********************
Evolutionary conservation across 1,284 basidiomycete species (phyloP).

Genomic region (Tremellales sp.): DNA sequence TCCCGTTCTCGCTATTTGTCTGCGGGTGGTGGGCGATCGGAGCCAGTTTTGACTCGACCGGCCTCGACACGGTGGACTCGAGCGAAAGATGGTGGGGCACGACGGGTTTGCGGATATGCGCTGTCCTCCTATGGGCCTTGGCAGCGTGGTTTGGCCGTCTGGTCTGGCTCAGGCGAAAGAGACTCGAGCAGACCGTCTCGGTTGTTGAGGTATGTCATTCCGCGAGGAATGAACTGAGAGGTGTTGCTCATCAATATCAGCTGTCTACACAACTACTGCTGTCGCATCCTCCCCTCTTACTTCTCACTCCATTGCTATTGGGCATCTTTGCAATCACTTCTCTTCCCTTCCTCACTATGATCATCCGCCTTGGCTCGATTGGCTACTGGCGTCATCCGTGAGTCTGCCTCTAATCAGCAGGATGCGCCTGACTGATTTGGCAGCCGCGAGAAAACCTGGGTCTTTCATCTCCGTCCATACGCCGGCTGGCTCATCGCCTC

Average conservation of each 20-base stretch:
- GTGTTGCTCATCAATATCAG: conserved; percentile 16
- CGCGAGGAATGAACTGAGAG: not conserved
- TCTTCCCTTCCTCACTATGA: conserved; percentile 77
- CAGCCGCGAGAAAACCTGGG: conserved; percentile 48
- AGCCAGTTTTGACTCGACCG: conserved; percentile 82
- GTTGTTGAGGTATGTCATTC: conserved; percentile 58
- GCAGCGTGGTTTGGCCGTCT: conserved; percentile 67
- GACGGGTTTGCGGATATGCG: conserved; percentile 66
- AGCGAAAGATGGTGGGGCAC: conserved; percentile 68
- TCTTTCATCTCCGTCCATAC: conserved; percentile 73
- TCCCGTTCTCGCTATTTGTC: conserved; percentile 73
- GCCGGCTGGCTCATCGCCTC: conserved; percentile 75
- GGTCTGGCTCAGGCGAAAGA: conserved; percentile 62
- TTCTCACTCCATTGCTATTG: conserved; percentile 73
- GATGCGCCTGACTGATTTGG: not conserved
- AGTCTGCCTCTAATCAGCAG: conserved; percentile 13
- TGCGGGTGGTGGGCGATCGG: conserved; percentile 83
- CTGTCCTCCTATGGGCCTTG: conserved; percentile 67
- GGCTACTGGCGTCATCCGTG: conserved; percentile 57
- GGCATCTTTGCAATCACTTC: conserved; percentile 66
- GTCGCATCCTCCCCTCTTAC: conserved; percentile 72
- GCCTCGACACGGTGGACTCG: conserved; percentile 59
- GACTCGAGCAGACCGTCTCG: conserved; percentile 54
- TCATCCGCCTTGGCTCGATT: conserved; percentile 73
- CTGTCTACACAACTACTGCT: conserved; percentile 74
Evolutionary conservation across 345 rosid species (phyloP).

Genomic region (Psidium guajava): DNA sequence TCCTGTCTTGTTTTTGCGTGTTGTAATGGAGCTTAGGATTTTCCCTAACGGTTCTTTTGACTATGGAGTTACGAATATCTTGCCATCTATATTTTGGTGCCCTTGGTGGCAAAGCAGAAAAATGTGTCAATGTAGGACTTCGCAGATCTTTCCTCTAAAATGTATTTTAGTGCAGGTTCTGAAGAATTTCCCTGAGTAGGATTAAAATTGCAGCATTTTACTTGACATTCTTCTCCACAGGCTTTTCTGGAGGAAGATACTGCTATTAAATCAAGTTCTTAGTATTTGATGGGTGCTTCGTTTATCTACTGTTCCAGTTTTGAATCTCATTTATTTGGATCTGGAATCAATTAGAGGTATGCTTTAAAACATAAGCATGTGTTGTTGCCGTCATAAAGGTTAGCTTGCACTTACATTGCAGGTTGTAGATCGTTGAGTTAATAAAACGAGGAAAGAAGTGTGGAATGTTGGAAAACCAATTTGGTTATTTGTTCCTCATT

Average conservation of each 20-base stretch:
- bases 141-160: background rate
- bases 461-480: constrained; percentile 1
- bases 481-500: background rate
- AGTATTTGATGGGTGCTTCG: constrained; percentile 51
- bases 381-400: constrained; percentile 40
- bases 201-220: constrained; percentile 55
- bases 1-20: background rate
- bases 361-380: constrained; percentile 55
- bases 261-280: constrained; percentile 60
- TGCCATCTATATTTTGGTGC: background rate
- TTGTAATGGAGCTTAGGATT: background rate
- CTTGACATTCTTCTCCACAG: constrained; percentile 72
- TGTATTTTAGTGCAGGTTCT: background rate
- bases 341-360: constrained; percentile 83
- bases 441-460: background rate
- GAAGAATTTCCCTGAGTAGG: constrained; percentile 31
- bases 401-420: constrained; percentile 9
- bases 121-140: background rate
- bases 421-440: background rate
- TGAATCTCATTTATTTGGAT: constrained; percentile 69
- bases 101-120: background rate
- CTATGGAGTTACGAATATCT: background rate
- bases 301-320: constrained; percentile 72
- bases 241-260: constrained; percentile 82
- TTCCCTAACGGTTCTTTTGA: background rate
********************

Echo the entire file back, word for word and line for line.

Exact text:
Evolutionary conservation across 1,284 basidiomycete species (phyloP).

Genomic region (Tremellales sp.): DNA sequence TCCCGTTCTCGCTATTTGTCTGCGGGTGGTGGGCGATCGGAGCCAGTTTTGACTCGACCGGCCTCGACACGGTGGACTCGAGCGAAAGATGGTGGGGCACGACGGGTTTGCGGATATGCGCTGTCCTCCTATGGGCCTTGGCAGCGTGGTTTGGCCGTCTGGTCTGGCTCAGGCGAAAGAGACTCGAGCAGACCGTCTCGGTTGTTGAGGTATGTCATTCCGCGAGGAATGAACTGAGAGGTGTTGCTCATCAATATCAGCTGTCTACACAACTACTGCTGTCGCATCCTCCCCTCTTACTTCTCACTCCATTGCTATTGGGCATCTTTGCAATCACTTCTCTTCCCTTCCTCACTATGATCATCCGCCTTGGCTCGATTGGCTACTGGCGTCATCCGTGAGTCTGCCTCTAATCAGCAGGATGCGCCTGACTGATTTGGCAGCCGCGAGAAAACCTGGGTCTTTCATCTCCGTCCATACGCCGGCTGGCTCATCGCCTC

Average conservation of each 20-base stretch:
- GTGTTGCTCATCAATATCAG: conserved; percentile 16
- CGCGAGGAATGAACTGAGAG: not conserved
- TCTTCCCTTCCTCACTATGA: conserved; percentile 77
- CAGCCGCGAGAAAACCTGGG: conserved; percentile 48
- AGCCAGTTTTGACTCGACCG: conserved; percentile 82
- GTTGTTGAGGTATGTCATTC: conserved; percentile 58
- GCAGCGTGGTTTGGCCGTCT: conserved; percentile 67
- GACGGGTTTGCGGATATGCG: conserved; percentile 66
- AGCGAAAGATGGTGGGGCAC: conserved; percentile 68
- TCTTTCATCTCCGTCCATAC: conserved; percentile 73
- TCCCGTTCTCGCTATTTGTC: conserved; percentile 73
- GCCGGCTGGCTCATCGCCTC: conserved; percentile 75
- GGTCTGGCTCAGGCGAAAGA: conserved; percentile 62
- TTCTCACTCCATTGCTATTG: conserved; percentile 73
- GATGCGCCTGACTGATTTGG: not conserved
- AGTCTGCCTCTAATCAGCAG: conserved; percentile 13
- TGCGGGTGGTGGGCGATCGG: conserved; percentile 83
- CTGTCCTCCTATGGGCCTTG: conserved; percentile 67
- GGCTACTGGCGTCATCCGTG: conserved; percentile 57
- GGCATCTTTGCAATCACTTC: conserved; percentile 66
- GTCGCATCCTCCCCTCTTAC: conserved; percentile 72
- GCCTCGACACGGTGGACTCG: conserved; percentile 59
- GACTCGAGCAGACCGTCTCG: conserved; percentile 54
- TCATCCGCCTTGGCTCGATT: conserved; percentile 73
- CTGTCTACACAACTACTGCT: conserved; percentile 74
Evolutionary conservation across 345 rosid species (phyloP).

Genomic region (Psidium guajava): DNA sequence TCCTGTCTTGTTTTTGCGTGTTGTAATGGAGCTTAGGATTTTCCCTAACGGTTCTTTTGACTATGGAGTTACGAATATCTTGCCATCTATATTTTGGTGCCCTTGGTGGCAAAGCAGAAAAATGTGTCAATGTAGGACTTCGCAGATCTTTCCTCTAAAATGTATTTTAGTGCAGGTTCTGAAGAATTTCCCTGAGTAGGATTAAAATTGCAGCATTTTACTTGACATTCTTCTCCACAGGCTTTTCTGGAGGAAGATACTGCTATTAAATCAAGTTCTTAGTATTTGATGGGTGCTTCGTTTATCTACTGTTCCAGTTTTGAATCTCATTTATTTGGATCTGGAATCAATTAGAGGTATGCTTTAAAACATAAGCATGTGTTGTTGCCGTCATAAAGGTTAGCTTGCACTTACATTGCAGGTTGTAGATCGTTGAGTTAATAAAACGAGGAAAGAAGTGTGGAATGTTGGAAAACCAATTTGGTTATTTGTTCCTCATT

Average conservation of each 20-base stretch:
- bases 141-160: background rate
- bases 461-480: constrained; percentile 1
- bases 481-500: background rate
- AGTATTTGATGGGTGCTTCG: constrained; percentile 51
- bases 381-400: constrained; percentile 40
- bases 201-220: constrained; percentile 55
- bases 1-20: background rate
- bases 361-380: constrained; percentile 55
- bases 261-280: constrained; percentile 60
- TGCCATCTATATTTTGGTGC: background rate
- TTGTAATGGAGCTTAGGATT: background rate
- CTTGACATTCTTCTCCACAG: constrained; percentile 72
- TGTATTTTAGTGCAGGTTCT: background rate
- bases 341-360: constrained; percentile 83
- bases 441-460: background rate
- GAAGAATTTCCCTGAGTAGG: constrained; percentile 31
- bases 401-420: constrained; percentile 9
- bases 121-140: background rate
- bases 421-440: background rate
- TGAATCTCATTTATTTGGAT: constrained; percentile 69
- bases 101-120: background rate
- CTATGGAGTTACGAATATCT: background rate
- bases 301-320: constrained; percentile 72
- bases 241-260: constrained; percentile 82
- TTCCCTAACGGTTCTTTTGA: background rate